The world is out of whack and all I can do is wonder when Mother Nature will take note. In my bizarre, abstract, literary way of thinking, I’m also wondering what Shelley – as in Percy Bysshe – might have to say about the unseasonably warm temps hanging out here in the Land of Cotton.
After all, it was Shelley who once wondered “If winter comes, can spring be far behind?” Well, what happens if winter never really blows its chilly way into the area? Will we simply go about our lives in a state of eternal tepidness? It’s a quandary!
Here I am in the oh-so eternally gray month of February, wearing T-shirts, shorts and sandals, watching daisies and tulips push their way through the earth. The flowery bits of whimsy that bring life and color each spring to my little corner of the world are showing off way too early, confused by the heat of a wintry day.
Trees are blooming, azaleas budding and, oh-so horribly, weeds are stretching their leafy tendrils much too soon across my lovely bare lawn. Another week or so of sunshine and I’ll be forced to push the cobwebs aside in my utility shed and waken my lawn mower, weed whacker, hedge clippers and blower.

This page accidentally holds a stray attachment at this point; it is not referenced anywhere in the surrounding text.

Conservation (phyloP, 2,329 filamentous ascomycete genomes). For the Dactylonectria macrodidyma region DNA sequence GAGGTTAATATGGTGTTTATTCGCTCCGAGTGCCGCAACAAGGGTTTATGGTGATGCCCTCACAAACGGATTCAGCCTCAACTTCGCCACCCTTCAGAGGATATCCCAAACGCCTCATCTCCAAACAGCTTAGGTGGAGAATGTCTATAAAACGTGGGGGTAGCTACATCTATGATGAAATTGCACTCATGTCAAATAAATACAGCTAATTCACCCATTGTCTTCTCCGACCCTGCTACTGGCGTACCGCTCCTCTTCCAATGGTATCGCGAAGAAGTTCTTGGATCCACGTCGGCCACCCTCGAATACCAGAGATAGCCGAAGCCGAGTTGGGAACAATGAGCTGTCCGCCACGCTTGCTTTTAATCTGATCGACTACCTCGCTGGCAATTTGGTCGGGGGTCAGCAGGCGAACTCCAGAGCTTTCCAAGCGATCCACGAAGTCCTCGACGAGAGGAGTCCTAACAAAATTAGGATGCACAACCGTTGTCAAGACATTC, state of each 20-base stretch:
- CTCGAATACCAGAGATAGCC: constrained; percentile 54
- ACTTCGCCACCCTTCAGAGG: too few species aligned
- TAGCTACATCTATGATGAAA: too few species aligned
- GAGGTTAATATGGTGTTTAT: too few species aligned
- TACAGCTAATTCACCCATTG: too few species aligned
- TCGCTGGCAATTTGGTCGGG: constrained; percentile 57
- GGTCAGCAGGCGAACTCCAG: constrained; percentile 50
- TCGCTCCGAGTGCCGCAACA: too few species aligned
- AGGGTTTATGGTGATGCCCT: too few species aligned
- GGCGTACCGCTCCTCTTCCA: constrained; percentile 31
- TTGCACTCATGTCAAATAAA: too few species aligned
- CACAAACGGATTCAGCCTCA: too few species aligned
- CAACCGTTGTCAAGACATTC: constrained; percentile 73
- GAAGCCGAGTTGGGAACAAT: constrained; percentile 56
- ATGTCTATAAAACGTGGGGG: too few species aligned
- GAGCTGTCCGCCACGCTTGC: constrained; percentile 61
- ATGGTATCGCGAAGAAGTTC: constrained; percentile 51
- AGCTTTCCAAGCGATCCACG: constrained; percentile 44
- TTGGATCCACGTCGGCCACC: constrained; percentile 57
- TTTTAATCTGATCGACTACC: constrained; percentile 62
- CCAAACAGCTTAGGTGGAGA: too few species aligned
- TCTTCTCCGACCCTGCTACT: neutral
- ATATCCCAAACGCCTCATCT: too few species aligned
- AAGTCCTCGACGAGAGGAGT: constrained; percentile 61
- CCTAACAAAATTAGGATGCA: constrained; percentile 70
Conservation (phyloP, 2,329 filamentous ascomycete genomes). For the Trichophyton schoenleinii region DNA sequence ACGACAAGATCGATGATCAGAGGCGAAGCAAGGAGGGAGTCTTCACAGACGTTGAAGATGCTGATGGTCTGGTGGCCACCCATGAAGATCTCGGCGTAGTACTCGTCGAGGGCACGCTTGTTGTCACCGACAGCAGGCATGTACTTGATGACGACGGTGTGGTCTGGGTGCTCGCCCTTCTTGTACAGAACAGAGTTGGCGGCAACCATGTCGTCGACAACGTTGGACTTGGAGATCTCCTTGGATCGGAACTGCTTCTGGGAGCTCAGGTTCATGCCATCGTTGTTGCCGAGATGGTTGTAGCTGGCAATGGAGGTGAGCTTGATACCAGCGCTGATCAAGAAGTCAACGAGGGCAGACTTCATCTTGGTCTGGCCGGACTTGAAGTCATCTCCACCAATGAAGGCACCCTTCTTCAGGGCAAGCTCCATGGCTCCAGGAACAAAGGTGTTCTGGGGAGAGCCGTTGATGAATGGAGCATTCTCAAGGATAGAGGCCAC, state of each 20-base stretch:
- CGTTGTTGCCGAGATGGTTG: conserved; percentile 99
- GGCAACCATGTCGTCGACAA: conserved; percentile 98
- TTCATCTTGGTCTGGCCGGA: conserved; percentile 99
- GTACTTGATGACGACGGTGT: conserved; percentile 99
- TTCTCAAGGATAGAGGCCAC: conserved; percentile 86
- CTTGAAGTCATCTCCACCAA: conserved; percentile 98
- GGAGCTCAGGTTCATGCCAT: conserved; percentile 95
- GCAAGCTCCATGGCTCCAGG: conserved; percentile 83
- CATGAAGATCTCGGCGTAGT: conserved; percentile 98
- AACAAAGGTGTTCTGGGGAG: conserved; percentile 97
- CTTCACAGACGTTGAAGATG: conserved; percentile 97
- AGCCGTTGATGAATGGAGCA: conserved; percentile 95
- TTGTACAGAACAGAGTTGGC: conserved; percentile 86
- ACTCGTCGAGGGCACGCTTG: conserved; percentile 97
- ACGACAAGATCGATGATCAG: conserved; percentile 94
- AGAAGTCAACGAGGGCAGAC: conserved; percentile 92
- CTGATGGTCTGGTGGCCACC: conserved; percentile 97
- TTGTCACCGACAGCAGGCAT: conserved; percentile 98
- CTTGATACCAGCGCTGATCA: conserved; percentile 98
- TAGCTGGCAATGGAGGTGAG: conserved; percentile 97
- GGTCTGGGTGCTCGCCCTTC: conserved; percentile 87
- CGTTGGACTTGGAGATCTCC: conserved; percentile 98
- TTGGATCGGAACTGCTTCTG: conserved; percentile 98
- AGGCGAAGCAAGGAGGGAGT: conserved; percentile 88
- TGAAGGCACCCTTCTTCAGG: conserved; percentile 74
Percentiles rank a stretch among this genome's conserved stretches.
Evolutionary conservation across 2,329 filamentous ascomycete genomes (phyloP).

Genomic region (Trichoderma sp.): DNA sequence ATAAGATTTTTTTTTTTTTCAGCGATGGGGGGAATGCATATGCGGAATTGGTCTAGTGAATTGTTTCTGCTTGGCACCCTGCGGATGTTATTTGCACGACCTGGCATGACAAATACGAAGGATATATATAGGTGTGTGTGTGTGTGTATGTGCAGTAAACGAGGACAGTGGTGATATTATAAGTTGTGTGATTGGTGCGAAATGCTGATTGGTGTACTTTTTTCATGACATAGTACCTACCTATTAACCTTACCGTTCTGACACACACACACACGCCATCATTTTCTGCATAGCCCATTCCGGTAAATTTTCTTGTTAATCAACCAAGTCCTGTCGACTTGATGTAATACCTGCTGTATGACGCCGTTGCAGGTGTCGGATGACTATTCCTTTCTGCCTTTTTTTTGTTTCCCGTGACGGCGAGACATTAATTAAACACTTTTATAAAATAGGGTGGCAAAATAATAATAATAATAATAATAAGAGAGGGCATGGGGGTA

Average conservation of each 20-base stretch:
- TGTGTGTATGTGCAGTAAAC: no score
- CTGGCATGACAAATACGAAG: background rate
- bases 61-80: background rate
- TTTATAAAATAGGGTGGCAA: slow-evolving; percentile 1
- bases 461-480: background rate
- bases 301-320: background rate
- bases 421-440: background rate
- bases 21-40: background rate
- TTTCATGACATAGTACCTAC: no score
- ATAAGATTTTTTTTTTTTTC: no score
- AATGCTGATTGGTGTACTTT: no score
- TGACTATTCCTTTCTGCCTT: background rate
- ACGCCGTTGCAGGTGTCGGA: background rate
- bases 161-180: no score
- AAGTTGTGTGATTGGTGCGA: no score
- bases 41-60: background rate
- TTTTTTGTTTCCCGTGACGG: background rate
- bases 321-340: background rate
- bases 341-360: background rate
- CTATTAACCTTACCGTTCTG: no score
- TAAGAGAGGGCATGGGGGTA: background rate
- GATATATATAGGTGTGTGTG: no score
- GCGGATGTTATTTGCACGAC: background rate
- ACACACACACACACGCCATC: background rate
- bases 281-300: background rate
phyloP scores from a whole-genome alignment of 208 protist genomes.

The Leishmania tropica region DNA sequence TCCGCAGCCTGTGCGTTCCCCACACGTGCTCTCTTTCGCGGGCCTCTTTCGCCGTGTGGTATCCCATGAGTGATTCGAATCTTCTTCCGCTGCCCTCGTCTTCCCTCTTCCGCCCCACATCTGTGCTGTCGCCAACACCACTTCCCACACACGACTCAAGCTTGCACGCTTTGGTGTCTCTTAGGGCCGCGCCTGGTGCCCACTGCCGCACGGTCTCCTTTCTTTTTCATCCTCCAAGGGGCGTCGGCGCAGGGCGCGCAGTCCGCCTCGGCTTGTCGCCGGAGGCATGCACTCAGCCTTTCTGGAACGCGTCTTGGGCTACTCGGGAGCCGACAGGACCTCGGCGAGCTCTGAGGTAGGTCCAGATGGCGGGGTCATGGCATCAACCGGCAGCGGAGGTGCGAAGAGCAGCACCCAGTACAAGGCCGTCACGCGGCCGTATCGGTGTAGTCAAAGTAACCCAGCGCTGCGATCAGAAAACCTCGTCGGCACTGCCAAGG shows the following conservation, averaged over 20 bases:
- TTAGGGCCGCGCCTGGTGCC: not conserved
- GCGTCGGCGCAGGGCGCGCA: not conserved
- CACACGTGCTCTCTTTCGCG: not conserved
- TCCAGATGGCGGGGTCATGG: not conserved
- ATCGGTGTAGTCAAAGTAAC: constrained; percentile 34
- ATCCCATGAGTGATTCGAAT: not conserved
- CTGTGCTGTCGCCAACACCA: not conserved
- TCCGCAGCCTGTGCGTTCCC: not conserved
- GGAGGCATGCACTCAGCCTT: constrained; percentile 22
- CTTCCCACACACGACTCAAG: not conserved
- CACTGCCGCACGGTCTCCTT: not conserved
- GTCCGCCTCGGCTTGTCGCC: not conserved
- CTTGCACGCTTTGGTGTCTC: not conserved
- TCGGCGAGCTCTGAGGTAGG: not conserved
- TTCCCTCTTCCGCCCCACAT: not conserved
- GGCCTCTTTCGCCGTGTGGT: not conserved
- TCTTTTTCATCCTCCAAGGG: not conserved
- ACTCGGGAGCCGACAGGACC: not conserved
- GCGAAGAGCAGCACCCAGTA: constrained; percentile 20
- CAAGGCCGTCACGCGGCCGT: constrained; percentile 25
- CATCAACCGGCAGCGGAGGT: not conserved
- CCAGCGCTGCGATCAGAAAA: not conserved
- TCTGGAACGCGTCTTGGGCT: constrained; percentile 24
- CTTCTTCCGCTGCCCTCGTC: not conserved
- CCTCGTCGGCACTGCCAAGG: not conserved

So I’m hoping – well, praying – that Mother Nature comes to my rescue. It’ll only take a little cold snap to put things right; a day or week of frigid temps; maybe a bit of ice to cool things off!
Unwilling to leave myself and my needs to the capricious nature of, ah, nature, the lovely Miss Wendy and I will be jetting off in a week or two, searching for winter in the Big Apple. Highlights will certainly include eating our way through a few iconic delis – can you say HOT PASTRAMI – listening to Sutton Foster remind us that “Anything Goes”, tapping our tootsies at a Barry Manilow concert at, wait for it, Radio City, and – please – feeling the rejuvenating slap of an icy breeze across my face as we walk along Fifth Avenue!
And then, refreshed, I can return to Dixie, settle in for a slow thaw and wait for the warm embrace of March. If winter comes – even if I have to travel a 1,000 miles to find it – can spring be far behind? I’m hoping!